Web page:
Archive for January, 2011

Chicken Mushroom Pie

I’d just taken a helping of Jennifer’s incredible mushroom pie filled with creamy mushrooms, and topped with a lovely potato crust.

It was delicious!! I told myself then that I had to learn how to whip up treats like that.

It’s been years since Jennifer shared her recipe with me, and I’ve baked the pie more often than I can remember. What I like about pies is that the recipes can be modified easily according to preference or what’s available in the market.

This gives a new slant to the saying, ‘Give a man a fish and he eats for a day, teach a man to fish and he eats for a lifetime.’

Thanks, Jennifer, for showing me that baking a pie is really simple after all.

Mushroom Chicken Pie

2 chicken thighs, deboned, cubed
400 gm eryngii bunch mushrooms, substrate removed, cubed
2 big onions, cut
5 pips garlic
150g cream of mushroom (I use Campbell’s) or substitute
Italian herbs
olive oil

Potato crust

3 big russet potatoes, boiled, peeled and mashed
milk or milk powder
Italian herbs
dried parsley

Here’s how:

  1. Heat olive oil in pan and sauté the crushed garlic.
  2. Add chicken cubes, then mushrooms.
  3. Add cream of mushroom and herbs
  4. Cook till gravy thickens. Dish out onto pie dish.
  5. Add butter, milk and herbs into mashed potatoes.
  6. Pat potatoes onto chicken and mushroom in pie dish.
  7. Make slits in potato crust.
  8. Bake for about 40 minutes at 400°F till golden brown.

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My bay needed another haircut. It was growing every which way but I was determined to get it into shape. What I really want is a beautiful bay standard; a perfect sphere. But it’s doesn’t look like the lollipop I long for yet.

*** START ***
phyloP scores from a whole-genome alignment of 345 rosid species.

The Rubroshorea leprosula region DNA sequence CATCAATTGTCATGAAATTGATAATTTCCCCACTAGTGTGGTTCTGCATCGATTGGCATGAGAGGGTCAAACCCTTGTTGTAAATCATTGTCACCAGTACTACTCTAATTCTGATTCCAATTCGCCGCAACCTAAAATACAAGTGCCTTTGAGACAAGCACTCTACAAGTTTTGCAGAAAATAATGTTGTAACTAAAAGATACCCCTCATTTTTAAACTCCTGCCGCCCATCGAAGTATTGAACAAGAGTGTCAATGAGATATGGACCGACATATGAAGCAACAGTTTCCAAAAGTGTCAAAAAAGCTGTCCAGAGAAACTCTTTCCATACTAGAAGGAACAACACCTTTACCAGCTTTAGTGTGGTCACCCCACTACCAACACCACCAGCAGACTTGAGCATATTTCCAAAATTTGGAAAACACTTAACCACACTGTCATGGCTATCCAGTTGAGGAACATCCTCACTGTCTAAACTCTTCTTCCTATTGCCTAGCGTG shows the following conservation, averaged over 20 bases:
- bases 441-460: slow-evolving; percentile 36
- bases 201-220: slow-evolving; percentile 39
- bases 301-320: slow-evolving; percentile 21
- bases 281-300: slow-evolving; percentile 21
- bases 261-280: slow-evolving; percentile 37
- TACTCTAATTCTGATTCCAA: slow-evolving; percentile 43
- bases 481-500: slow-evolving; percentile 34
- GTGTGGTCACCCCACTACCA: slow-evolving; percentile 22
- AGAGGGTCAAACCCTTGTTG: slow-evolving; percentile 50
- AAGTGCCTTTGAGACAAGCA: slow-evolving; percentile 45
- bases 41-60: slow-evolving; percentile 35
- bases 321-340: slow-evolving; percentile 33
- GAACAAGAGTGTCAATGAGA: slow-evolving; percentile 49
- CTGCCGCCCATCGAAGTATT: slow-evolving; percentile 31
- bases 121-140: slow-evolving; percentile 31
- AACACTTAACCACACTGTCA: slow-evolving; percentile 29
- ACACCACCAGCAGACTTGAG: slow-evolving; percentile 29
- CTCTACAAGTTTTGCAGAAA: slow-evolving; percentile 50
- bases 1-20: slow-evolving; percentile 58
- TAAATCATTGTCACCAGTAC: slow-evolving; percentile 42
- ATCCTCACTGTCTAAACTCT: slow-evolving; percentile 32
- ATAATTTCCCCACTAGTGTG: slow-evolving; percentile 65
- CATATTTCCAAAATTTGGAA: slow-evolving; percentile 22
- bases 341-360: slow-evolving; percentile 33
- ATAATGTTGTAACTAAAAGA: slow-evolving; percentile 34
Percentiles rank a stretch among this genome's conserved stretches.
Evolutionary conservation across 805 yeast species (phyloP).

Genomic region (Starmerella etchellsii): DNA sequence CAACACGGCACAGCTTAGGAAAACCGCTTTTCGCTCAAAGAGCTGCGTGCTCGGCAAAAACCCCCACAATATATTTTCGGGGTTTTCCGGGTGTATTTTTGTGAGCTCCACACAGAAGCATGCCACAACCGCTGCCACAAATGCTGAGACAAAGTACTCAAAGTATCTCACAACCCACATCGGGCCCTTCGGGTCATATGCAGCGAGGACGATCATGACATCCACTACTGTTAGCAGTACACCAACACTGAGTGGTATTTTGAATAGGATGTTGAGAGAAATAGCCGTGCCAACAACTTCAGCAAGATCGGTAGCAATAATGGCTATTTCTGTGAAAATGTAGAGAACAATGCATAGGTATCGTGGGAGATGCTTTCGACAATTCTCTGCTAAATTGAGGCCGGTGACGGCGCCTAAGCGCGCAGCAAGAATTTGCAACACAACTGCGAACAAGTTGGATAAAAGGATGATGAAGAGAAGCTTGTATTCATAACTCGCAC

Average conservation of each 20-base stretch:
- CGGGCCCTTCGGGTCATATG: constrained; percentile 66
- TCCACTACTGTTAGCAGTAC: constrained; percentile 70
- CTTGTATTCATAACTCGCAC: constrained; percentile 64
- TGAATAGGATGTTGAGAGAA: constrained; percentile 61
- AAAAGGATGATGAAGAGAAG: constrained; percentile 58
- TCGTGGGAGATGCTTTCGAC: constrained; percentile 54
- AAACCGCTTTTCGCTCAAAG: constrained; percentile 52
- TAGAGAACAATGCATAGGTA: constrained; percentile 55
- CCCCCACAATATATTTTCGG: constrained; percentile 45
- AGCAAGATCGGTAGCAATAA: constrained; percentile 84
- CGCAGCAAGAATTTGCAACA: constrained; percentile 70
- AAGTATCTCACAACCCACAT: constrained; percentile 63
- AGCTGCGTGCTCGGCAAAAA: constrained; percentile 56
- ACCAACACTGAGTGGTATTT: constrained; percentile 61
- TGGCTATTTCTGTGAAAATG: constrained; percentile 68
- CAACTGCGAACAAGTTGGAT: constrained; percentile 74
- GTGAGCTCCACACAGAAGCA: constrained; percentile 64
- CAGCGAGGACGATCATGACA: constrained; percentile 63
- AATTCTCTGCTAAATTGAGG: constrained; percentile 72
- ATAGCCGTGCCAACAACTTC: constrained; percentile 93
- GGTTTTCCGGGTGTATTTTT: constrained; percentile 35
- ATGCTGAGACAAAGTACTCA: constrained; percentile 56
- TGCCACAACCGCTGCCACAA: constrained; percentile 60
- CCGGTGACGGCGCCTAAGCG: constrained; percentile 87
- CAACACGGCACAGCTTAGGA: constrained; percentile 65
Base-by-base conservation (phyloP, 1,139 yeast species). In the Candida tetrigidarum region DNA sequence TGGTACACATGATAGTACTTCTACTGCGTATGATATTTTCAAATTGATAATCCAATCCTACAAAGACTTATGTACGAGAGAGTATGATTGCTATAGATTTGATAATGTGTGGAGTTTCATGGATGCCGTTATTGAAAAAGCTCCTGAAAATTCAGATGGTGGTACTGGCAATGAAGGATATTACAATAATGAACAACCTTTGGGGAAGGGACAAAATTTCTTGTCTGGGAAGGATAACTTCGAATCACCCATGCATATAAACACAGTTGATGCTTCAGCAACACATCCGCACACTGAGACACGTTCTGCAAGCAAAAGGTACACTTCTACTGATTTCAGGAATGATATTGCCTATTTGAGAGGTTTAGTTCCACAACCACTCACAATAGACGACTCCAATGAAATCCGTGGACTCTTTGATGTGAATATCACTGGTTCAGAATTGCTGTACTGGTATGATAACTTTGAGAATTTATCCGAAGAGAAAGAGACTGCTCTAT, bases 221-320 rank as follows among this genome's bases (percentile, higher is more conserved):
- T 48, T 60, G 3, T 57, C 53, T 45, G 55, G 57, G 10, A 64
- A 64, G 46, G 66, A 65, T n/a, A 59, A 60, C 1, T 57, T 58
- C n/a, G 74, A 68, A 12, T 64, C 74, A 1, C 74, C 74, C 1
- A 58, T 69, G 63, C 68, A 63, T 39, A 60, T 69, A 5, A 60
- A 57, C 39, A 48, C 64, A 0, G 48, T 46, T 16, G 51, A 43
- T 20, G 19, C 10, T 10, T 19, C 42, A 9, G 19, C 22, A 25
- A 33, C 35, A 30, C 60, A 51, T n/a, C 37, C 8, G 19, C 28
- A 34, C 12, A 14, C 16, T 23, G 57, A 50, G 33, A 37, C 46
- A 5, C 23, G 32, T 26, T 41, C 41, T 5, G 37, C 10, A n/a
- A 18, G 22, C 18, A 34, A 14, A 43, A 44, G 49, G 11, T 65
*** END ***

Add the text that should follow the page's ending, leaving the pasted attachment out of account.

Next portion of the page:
A trim always means handfuls of bay leaves and we already have more than we need. I looked around, saw my neighbor and asked if he wanted any.

Soon I was stuffing leaves from the wayward bits into a bag expecting my neighbor to lower a pail down with a rope. Their garden is on higher ground; about 15 feet above ours, and this was our normal practice. Bunches of herbs and vegetables and numerous seeds have been passed back and forth over the years.

My neighbor soon appeared, not with the usual pail or rope, but with a long, stout bamboo. “I can’t find the rope,” he explained. “This should do.”

I secured the bag to one end of the bamboo and my neighbor swung it back up. He was all smiles as we talked about ways to use the bay.

I never thought that one day I’d actually have enough bay leaves to share; especially not with my first bay. That was scrawny, unlike the more vigorous one I had just pruned.

The more robust ones were started from seed. They were fragile to start with but are no longer so. And there’s no need for us to get store-bought dried bay leaves anymore. What a bonus.

But the standard I’m hoping to shape is still a long way off. If the bay is still determined to remain unruly, I may just let it grow out and prune it into something else; a pyramid perhaps.

Suggestions, anyone?


Care and propagation: Partial to full sun; well drained soil; water moderately. Propagate using seeds and cuttings

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It’s supposed to be a spicy combination of cinnamon, nutmeg and cloves; perhaps even more.

I couldn’t believe the price tag, but I had been looking for the allspice for the longest time, so I refused to think how expensive it was.

I also tried not to think too much when I pruned it two weeks later.

My dad once thought he was doing me a favour by pruning it. I couldn’t believe my eyes when I came home and saw the bare branches.

You can bet I spent the next half an hour riffling through the contents of the garden refuse bag, determined to rescue every precious leaf and stem.

before and after pruning

But I guess it’s worth enduring the pain of a bare plant as it became bushier and is even bushier now. Anyhow, it definitely has more than its initial 100 (plus or minus) leaves.

new shoots

And more leaves mean more joy to pass around … and more delightful aromas from the kitchen.

May this new year be a blessed and delightfully fragrant one.


Care and propagation: partial to full sun, garden soil, water moderately, can be potted. Propagation using cuttings is tough – no wonder they charge an arm and a leg for the plant!

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